Power of Place

To a Degree, Longevity is a Choice

We’re fortunate to live in an era of unprecedented longevity. In 1900, life expectancy in the United States was 50 years. By 2050, life expectancy is expected to nearly double to 94 years. Longevity is one of the greatest gifts of our modern era – so long as these extra years are high quality years. Shouldn’t we focus on thriving, not just surviving?

Research tells us that the length of our life and the quality of our life is more dependent on lifestyle choices than our DNA. Do you have purpose? Are you socially connected? Physically active? Mentally engaged? Financially secure?

Do you live in a place best for you?

Power of Place

Place – including key dimensions at the metropolitan, neighborhood and built environment levels – matters a lot. It plays a big part in your social network. Weather can affect your health and topography can impact your desire to be active. The prevailing culture can influence your values, including your ability to connect with others and grow intellectually. Economic policies and growth prospects of an area effect your personal balance sheet.  High cost areas can drain wallets, particularly for those on a fixed income.

Our neighborhoods can influence how connected we are to our each other. According to a recent study, about 20% of people regularly spend time with their neighbors, down 33% from the 1970s. But neighborhoods that are cohesive – that, for example, promote block parties, have engaged civic leagues and have public schools that draw from the local area – can counter these national trends. They create opportunities for engagement across generations and social circles and can elevate our personal well-being.

At a more granular level, our built environment matters a lot, too. The layout of our homes, including front porches, can be conducive to family meals and hospitality. Efficient design can minimize ongoing costs from maintenance to utility costs. Universal design elements, such as slip resistance tiles and wider doorways, can make homes work better for people of all ages and stages. An emerging WELL standard is helping inspire design that is proven to have a positive impact of people’s health and wellness. Harvard University professors and researchers, Jennifer Molinsky and Ann Forsyth, recently made the strong case for housing in their essay, Housing, the Built Environment, and the Good Life.

Insights from Researchers and Policy Makers

In a number of respects, we’re only beginning to learn how important place is.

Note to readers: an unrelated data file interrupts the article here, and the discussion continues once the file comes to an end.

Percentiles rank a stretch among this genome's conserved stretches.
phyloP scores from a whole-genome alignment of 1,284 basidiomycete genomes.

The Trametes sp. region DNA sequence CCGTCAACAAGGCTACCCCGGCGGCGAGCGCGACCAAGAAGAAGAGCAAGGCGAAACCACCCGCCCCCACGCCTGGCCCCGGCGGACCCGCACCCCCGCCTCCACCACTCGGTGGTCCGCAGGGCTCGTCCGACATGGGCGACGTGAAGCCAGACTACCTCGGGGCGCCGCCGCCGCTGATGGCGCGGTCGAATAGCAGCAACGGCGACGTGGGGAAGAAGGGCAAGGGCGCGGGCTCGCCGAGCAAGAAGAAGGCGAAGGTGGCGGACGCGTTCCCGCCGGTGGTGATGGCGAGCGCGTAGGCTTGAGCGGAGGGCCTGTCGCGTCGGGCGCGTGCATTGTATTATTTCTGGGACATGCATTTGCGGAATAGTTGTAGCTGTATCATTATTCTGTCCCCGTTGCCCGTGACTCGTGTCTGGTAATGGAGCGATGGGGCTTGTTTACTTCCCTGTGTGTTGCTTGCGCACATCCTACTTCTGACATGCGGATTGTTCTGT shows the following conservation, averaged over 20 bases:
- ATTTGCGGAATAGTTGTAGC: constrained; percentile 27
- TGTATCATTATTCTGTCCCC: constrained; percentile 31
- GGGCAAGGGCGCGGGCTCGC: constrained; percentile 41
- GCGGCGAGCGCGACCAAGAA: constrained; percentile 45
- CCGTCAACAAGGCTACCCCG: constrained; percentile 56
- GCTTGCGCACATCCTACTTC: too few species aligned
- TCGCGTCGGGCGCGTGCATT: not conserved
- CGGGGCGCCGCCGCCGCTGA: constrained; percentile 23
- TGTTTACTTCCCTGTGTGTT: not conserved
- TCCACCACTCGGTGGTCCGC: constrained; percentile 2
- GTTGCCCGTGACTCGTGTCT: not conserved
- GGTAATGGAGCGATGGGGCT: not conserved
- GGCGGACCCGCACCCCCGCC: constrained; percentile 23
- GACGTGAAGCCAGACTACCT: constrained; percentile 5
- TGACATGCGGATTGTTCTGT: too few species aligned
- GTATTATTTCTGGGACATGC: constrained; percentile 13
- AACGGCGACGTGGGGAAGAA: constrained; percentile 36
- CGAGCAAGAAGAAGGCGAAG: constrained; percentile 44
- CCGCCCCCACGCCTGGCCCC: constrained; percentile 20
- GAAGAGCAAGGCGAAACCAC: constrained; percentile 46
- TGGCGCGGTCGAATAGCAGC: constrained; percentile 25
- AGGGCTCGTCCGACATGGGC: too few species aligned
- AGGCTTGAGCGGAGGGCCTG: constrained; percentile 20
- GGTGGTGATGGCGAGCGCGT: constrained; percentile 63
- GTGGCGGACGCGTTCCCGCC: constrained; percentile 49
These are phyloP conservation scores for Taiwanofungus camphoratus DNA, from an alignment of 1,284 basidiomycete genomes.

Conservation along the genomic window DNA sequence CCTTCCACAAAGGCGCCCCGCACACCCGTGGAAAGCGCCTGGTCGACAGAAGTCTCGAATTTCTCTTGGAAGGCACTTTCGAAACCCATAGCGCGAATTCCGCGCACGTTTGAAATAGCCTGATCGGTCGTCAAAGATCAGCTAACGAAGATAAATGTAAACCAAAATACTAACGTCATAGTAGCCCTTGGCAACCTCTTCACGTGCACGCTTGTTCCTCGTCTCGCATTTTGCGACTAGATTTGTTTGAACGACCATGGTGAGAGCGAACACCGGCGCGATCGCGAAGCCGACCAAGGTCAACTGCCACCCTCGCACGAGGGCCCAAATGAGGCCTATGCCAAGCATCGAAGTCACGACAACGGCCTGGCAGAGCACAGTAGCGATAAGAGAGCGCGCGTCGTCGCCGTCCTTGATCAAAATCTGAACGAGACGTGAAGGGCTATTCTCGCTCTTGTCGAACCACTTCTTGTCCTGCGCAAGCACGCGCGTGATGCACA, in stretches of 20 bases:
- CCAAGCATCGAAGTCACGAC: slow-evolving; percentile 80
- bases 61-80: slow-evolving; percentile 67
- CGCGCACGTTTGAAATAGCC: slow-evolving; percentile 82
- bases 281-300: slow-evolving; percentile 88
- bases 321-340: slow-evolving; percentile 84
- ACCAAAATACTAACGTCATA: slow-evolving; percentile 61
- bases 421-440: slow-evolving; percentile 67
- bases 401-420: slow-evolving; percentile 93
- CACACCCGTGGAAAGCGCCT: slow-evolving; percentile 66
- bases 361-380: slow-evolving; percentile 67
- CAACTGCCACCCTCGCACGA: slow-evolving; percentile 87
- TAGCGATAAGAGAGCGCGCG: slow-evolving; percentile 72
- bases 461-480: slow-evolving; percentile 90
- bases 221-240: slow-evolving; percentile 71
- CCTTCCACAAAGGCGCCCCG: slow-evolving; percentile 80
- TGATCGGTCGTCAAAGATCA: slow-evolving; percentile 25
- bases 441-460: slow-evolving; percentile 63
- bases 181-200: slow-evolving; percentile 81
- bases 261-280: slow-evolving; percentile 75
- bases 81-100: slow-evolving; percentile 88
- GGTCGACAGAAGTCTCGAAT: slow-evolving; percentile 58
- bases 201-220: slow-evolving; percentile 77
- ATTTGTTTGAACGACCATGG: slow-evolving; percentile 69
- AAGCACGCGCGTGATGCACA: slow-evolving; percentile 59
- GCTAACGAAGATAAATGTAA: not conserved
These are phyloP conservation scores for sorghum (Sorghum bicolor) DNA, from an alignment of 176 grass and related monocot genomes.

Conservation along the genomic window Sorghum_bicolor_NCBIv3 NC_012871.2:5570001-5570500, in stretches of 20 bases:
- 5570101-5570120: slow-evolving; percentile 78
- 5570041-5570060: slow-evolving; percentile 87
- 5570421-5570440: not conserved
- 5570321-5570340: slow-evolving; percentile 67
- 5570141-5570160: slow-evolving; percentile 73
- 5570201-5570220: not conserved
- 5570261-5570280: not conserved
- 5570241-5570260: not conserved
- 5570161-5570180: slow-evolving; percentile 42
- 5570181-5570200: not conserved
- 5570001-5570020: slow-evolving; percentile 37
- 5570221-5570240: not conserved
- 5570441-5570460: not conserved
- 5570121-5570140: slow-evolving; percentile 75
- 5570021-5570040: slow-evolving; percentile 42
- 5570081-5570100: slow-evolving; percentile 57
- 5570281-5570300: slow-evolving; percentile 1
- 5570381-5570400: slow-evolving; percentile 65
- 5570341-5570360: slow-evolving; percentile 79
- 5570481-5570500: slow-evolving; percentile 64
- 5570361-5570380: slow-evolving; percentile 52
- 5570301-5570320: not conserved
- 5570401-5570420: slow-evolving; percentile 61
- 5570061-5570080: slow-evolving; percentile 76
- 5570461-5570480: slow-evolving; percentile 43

Researchers are using big data to provide granular insights and policy makers are using these insights to help craft policy recommendations. Researchers at Johns Hopkins University have found that adjacent zip codes in Baltimore yield life expectancies that differ by decades. U.S. Senator Mike Lee of Utah has created the Social Capital Project to identify states and specific counties where social capital – the value of personal networks of relationships – is particularly strong or weak. Utah and parts of the Midwest along with three northeast states rank highest. Raj Chetty, a recipient of the MacArthur Genius Fellow, and his colleagues at Harvard University have created Opportunity Insights, which includes an interactive map called The Opportunity Atlas. This atlas links together disparate datasets to provide specific sub-zip code insights around economic opportunity and other outcomes. The disparity in projected outcomes based on geography can be stark. All of this suggests that there is potential to materially improve our society by improving place.

Austin Texas

Austin, Texas is one of the cities in the engagement phase of the global Age-Friendly Initiative

Tools to Help Make Choices and Policy Changes to Create More Options

There are an increasing range of tools to help people make decisions about places to live. For those that value walkability, walkscore.com computes a walkability rating down to a specific address. It incorporates elements such as proximity to groceries and shopping, entertainment, green space and schools. AARP took things a step further with its Livability Index. This index incorporates walkability and transportation as well as five other factors, including housing affordability and access, environment, health, engagement and economic opportunity.